LED Ring 5V3.3V
LED Ring GNDGND

As you can see in the table above I connected LED ring 5V to the 3.3V on the Arduino, that’s because there is only one 5V pin on Arduino Nano and it has to be used for Air quality sensor because it doesn’t work with 3.3V.

Thanks a lot for reading and happy making! I hope my air quality sensor will serve you well! And don’t forget to check out my other projects:

Object Tracking Robot – FollowBot V2

This is a second version of original FollowBot made in 2015. This one uses Maix Sipeed board with a camera and LCD screen. With 2 micro servo motors I made a small pan-tilt mechanism. Here you can read some more about how I made this project.

I decided to use new Maix Sipeed board, it’s quite powerful, has build in camera and you can program that in python so I though it should be quite easy to make such project with this board. I was right. If you have at least a little bit of experience with Python and electronics you can do some really cool stuff.

Firstly I had to develop a simple program for tracking red objects. I started by using blob detection algorithm. Basically it searches for all red blobs on the image and store that in a table. Then I had to find the biggest blob as that’s most likely what I want to track (simple for loop with one if statement and one variable can do it). And that’s it, within 40 lines of code you can detect simple single color objects. You can read more about that and find some examples here:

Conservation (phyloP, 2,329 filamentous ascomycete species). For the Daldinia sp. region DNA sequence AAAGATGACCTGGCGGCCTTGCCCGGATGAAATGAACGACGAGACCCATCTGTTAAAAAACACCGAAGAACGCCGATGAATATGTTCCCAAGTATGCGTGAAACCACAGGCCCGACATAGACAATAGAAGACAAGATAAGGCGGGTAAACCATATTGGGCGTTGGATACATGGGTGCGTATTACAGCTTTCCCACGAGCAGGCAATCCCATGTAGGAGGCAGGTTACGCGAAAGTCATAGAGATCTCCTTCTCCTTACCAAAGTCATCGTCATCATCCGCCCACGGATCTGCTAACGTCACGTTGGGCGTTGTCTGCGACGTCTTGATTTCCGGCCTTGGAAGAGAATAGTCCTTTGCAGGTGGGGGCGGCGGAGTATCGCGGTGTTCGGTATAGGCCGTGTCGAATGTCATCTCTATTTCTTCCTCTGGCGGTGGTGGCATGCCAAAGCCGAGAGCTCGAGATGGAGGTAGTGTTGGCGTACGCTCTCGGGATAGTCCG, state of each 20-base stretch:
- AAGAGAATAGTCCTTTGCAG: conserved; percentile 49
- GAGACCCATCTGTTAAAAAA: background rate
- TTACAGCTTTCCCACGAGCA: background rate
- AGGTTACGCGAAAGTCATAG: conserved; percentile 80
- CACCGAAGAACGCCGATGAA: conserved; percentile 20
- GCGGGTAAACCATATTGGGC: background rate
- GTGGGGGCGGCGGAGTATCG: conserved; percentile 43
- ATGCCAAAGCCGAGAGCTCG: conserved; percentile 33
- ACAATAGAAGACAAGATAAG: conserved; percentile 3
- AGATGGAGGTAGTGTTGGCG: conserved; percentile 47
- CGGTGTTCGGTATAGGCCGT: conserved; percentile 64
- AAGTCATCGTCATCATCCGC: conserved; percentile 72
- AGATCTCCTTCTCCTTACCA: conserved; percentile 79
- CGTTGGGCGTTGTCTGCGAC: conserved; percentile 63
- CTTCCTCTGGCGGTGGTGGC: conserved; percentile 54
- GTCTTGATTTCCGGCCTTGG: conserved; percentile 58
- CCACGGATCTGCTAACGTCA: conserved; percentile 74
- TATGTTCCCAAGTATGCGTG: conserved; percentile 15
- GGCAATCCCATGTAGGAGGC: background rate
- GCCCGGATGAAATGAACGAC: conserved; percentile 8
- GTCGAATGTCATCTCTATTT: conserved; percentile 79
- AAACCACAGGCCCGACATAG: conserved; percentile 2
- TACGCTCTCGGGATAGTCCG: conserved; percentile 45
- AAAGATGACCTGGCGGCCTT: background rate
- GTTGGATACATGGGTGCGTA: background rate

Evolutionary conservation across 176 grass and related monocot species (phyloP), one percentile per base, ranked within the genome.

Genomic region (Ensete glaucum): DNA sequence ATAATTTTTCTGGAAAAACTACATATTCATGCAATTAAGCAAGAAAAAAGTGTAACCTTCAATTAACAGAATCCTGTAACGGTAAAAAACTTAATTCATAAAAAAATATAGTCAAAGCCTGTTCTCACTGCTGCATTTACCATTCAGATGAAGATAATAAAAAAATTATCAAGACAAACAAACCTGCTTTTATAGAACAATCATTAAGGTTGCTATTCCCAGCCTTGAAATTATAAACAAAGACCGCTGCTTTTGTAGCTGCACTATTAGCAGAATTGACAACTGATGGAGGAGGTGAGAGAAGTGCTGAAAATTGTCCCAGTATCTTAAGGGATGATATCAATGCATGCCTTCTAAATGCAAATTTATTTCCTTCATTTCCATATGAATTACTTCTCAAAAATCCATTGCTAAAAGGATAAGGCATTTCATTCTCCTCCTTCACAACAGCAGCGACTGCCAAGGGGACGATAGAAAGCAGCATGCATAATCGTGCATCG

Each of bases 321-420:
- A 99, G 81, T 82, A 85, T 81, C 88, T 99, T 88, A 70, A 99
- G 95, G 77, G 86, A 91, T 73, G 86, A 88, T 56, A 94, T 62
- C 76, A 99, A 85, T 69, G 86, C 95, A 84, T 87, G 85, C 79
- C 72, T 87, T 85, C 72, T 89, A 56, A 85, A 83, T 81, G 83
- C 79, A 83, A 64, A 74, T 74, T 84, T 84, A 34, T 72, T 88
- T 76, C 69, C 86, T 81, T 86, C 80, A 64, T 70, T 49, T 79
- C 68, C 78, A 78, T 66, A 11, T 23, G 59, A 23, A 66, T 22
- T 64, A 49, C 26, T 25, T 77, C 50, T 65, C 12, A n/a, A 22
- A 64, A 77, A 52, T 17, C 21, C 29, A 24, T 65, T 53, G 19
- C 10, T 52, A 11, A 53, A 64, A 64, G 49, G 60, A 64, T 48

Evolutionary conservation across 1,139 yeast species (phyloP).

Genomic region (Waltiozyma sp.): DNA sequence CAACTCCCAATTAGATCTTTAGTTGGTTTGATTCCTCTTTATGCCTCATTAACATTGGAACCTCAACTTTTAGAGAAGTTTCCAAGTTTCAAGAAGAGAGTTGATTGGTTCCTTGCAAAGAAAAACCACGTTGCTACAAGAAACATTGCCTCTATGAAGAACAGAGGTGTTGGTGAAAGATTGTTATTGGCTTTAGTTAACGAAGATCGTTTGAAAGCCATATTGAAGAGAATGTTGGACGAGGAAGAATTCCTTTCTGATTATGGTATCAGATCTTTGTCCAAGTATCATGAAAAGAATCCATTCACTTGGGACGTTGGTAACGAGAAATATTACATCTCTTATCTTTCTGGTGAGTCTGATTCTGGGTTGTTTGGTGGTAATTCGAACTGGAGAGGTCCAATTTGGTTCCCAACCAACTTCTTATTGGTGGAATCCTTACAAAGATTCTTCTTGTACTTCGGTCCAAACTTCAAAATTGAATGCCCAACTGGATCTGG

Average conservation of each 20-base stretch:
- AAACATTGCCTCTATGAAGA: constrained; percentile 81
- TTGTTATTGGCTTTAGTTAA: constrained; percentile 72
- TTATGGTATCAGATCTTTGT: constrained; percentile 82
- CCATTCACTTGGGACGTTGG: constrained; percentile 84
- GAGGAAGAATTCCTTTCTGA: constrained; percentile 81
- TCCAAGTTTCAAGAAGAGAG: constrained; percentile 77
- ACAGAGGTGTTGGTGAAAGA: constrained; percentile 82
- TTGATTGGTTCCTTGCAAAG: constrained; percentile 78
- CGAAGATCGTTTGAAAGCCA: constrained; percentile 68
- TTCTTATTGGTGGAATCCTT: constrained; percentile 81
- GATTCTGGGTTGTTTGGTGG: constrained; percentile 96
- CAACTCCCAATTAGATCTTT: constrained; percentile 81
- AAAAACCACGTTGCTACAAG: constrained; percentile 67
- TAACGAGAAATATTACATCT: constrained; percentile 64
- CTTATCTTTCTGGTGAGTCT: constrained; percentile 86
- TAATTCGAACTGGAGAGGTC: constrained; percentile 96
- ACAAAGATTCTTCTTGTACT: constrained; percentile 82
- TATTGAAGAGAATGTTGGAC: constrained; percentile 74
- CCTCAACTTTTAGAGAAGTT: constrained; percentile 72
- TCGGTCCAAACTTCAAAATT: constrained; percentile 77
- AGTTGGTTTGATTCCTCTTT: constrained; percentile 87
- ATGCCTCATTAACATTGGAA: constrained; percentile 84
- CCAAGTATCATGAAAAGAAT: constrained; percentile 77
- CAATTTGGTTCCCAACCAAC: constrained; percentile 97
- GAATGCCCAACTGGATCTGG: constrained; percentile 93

https://maixpy.sipeed.com/en/libs/machine_vision/image.html

https://github.com/sipeed/MaixPy_scripts

Parts

PartLink
Maix Sipeedhttps://bit.ly/31BwNCA
Robot Chassishttps://bit.ly/31zBVXK
Motor Driverhttps://bit.ly/31yPs1V
Servohttps://bit.ly/2EqHQ96
Batteryhttps://bit.ly/3jrPVJr

There is no servo library for this board so that’s a downside because you need to figure out on your own how to control a servo (later I noticed that there is a servo example on github linked above). Servo is controlled with 50Hz PWM signal, high signal should be between 1 ms – 2 ms so that’s a duty of 5-10% (5% * 1/50s = 1 ms, 10%*1/50s = 2 ms). With a timer I was able to set up such PWM signal, a simple servo example can be found in all of the files (you can download them at the bottom of the page).

I also designed my own minimal pan and tilt mechanism in Fusion360. STL files are also at the bottom of this page.